Friday, December 16, 2005

Christmas music trivia


New music for an old instrument: 20th century composers who wrote works using a harpsichord included Ernst Krenek, Carl Orff, Rudolf Moser, Bohuslav Martinů, Wolfgang Fortner, Darius Milhaud, Hugo Distler, Lou Harrison, Vittoro Rieti, Florent Schmitt, Iannis Xenakis (Komboi), György Ligeti (Continuum) Elliott Carter, Milton Babbitt, and of course Francis Poulenc, and Manuel de Falla. Additions to this list please using the comments facility.

Old music in the New World: John Frederick Wolle conducted the first American performance of Bach's B minor Mass in Bethlehem, Pennsylvania in 1900, one hundred and fifty-one years after the composer's death

Music to be terrorised by: In the 1936 'Hitler' Olympics young gymnasts in the opening ceremony performed to music by Carl Orff scored for a large ensemble of recorders and percussion. At the 1972 Olympics, which were overshadowed by a terrorist attack, Orff arranged the medieval canon 'Sumer is icumen' for choir and a mixture of early and modern instruments.


Strange but true: Edgar Varèse (above) studied at the Schola Cantorum in Paris, and conducted performances of early music for many years. In New York in 1947 he conducted a programme titled 'Modern Music of the 16th and 17th century' which comprised works by Grigny, Couperin, Monteverdi, Charpentier, Frescobaldi, Schütz and Grandi. Other students at the influential Schola Cantorum, which was a leading force in the 20th century early music revival, included Albert Roussel, Erik Satie, Isaac Albéniz, Joaquín Turina, Bohuslav Martinů, Georges Auric, Arthur Honegger, and Quincy Porter.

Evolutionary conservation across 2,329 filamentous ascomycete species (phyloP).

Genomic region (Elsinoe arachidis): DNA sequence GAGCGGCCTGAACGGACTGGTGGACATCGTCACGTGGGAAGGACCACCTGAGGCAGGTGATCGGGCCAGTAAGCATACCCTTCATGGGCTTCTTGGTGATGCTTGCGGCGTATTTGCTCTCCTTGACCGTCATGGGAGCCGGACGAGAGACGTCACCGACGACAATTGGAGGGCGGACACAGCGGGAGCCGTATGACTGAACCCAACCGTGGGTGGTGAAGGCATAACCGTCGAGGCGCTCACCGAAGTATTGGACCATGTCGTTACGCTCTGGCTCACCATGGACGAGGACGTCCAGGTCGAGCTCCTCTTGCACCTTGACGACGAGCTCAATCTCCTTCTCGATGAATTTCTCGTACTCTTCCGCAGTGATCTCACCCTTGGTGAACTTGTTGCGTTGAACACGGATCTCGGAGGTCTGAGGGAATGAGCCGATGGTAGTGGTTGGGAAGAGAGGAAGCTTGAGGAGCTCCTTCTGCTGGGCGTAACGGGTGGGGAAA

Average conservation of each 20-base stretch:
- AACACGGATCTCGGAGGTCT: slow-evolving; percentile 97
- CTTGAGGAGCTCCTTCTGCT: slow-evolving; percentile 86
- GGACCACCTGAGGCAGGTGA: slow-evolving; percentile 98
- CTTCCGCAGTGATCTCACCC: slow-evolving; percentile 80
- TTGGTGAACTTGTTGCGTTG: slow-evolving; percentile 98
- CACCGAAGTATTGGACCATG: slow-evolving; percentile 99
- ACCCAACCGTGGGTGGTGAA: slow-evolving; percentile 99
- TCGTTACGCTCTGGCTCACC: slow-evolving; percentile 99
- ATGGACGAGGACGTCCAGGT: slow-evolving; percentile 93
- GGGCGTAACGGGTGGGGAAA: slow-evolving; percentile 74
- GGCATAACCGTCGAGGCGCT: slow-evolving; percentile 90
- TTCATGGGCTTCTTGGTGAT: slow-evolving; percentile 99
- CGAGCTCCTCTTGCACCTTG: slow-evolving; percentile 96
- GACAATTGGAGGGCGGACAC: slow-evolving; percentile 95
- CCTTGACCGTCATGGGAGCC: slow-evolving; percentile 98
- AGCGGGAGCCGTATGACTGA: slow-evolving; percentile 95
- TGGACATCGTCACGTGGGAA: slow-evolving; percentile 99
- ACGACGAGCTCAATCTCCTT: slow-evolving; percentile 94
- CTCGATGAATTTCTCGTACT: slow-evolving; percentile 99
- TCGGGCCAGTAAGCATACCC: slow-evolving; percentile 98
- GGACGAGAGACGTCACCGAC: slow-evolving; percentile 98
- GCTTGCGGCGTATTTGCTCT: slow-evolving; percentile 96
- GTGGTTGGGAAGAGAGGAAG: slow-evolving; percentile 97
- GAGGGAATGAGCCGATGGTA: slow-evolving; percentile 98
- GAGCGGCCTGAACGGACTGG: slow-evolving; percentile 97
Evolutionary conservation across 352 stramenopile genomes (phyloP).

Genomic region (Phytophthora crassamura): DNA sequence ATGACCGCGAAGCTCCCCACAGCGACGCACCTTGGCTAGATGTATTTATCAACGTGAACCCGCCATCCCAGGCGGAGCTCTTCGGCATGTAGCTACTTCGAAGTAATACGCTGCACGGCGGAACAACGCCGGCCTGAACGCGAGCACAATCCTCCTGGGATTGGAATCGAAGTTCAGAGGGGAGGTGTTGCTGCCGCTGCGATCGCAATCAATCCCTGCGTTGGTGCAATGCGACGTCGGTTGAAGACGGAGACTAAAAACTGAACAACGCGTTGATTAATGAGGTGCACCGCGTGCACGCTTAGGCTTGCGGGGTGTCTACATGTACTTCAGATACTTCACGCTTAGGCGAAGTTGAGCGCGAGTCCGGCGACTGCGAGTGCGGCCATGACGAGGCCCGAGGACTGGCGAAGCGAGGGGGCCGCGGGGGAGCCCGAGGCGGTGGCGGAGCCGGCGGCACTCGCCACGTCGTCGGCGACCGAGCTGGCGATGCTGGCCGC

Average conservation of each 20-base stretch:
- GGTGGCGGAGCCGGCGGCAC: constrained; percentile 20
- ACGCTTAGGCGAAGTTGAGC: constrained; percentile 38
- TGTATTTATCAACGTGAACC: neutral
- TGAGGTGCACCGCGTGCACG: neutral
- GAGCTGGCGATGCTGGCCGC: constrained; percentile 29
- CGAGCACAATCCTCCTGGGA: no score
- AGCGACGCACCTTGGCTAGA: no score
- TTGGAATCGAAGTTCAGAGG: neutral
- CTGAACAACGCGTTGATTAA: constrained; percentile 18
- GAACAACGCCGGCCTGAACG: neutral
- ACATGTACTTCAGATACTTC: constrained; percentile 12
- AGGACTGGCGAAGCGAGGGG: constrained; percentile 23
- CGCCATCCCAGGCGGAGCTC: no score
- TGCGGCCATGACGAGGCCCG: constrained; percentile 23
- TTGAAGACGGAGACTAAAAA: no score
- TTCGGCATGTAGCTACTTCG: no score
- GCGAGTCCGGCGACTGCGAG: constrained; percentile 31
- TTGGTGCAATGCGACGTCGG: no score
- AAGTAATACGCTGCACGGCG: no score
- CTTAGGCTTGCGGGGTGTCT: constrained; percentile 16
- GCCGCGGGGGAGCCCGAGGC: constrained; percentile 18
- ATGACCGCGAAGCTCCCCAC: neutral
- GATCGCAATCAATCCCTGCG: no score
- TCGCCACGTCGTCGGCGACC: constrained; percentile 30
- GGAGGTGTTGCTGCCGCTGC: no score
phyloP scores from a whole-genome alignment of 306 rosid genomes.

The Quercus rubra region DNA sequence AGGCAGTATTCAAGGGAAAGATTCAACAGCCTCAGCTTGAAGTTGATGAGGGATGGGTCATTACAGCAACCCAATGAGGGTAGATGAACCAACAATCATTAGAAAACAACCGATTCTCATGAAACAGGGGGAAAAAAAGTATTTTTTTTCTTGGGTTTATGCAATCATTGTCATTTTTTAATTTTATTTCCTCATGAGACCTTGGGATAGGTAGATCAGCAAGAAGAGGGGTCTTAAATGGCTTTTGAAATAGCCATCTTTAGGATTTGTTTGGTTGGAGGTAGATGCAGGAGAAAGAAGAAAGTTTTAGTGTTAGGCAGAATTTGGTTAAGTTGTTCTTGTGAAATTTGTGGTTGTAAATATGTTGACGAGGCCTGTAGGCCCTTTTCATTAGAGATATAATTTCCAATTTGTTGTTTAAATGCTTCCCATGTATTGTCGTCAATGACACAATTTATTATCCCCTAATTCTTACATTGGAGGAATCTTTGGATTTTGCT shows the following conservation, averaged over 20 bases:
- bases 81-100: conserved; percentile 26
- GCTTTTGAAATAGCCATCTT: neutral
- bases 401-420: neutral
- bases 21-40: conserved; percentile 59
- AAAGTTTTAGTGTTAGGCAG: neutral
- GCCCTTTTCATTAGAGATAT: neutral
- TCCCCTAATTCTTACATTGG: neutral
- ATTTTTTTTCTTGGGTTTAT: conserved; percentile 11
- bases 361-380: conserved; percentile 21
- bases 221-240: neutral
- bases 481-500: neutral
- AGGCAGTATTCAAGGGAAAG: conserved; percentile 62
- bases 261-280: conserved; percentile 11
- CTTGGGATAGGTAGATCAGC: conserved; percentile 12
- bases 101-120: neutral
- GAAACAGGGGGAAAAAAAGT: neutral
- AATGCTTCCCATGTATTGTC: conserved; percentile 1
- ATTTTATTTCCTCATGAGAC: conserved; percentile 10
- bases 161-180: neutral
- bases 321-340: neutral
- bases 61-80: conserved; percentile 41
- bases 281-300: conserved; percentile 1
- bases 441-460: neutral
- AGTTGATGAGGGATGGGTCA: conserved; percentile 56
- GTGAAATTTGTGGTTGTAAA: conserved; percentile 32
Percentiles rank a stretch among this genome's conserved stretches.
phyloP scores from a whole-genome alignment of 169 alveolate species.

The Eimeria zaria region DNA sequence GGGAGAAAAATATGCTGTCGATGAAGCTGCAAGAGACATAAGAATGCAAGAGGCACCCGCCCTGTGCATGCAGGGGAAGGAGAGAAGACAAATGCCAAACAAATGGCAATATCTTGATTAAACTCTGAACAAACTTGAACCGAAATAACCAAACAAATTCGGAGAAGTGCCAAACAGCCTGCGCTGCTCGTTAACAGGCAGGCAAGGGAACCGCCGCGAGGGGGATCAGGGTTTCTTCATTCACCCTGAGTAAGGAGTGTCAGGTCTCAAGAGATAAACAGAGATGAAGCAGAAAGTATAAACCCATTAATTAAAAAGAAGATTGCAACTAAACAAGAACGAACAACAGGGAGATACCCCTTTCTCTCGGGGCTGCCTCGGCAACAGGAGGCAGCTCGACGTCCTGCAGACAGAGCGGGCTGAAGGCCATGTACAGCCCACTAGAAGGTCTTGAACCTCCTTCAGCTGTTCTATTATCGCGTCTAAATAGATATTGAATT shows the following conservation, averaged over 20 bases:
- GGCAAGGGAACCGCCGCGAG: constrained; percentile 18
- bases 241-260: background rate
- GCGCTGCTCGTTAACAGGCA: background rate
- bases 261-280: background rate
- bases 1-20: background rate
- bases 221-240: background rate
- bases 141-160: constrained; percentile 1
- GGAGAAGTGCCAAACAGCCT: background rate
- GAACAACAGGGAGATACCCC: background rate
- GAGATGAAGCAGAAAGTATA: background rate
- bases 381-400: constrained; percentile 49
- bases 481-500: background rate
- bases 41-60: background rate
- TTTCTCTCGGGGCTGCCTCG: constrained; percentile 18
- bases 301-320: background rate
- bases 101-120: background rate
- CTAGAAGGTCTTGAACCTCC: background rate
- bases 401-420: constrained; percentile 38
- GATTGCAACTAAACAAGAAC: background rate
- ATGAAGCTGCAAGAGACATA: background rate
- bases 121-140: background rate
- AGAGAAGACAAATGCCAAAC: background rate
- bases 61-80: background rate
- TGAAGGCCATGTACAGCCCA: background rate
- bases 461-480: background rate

Image credits: Header - Pliable, taken on Nikon F50 SLR on 200 ASA film using built-in flash. Berlin Christmas 2005. Report broken links, missing images and other errors to - overgrownpath at hotmail dot co dot uk.
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10 comments:

SJZ said...

Alec Wilder, the brilliant genre defying American composer, wrote a set of octets for wind instruments and harpsichord. They are a real delight and feature such unusual titles as 'Neurotic Goldfish'. Have a listen!

Ben.H said...

Do multiple harpsichords count? Then you can include John Cage and Lejaren Hiller's HPSCHD for seven harpsichords and fifty-one tapes, and Karel Goeyvaerts' Litanie V for multi-tracked harpsichords. Oh, and I've written a piece for fourteen virtual harpsichords.

ffsny

Pliable said...

Ben, of course multiple harpsichords count.

The more the merrier, it's Christmas!

A virtual bottle of champagne to you for setting the mark with fourteen virtual harpsichords.

Any higher bids?

Ben.H said...

Thankyou, much appreciated. I'm now virtually drunk anyway.

frvsqdy

Scott Spiegelberg said...

I'm fairly positive Rodney Rogers wrote a piece for amplified harpsichord, but I can't find any record of it right now.

Jacob M said...

Doesn't Stravinsky use harpsichord in "The Rake's Progress"?

Also worth noting in the New Music for Old Instruments catagory, but senza harpsichord, is Mauricio Kagel's "Music for Renaissance Instruments"

Pliable said...

Jacob, yes you are quite right, a harpsichord is used by Stravinsky in 'The Rake's Progress', see this link.

It is interesting that almost forty years before Stravinsky composed 'The Rake's Progress' Richard Strauss apparently contemplated using a harpsichord in the divertissement he wrote for Le Bourgeois Gentilhomme, but finally opted for a piano.

Pliable said...

As Overgrown Path is an inclusive blog I should open this up to jazz and rock. The UK band Mysterious Barracudas are fine classical musicians who include a harpsichord in their jazz ensemble line-up!

If that sounds unlikely follow this link.

And in the rock field Mannheim Steamroller
use a harpsichord somewhere in the mix.

Will Benton said...

What about Rochberg's "Nach Bach?"

Tim Overton said...

Moisei Vainberg scored his seventh symphony for strings and harpsichord - and very effectively, too! Andrei Eshpai wrote several pieces including the instrument, too.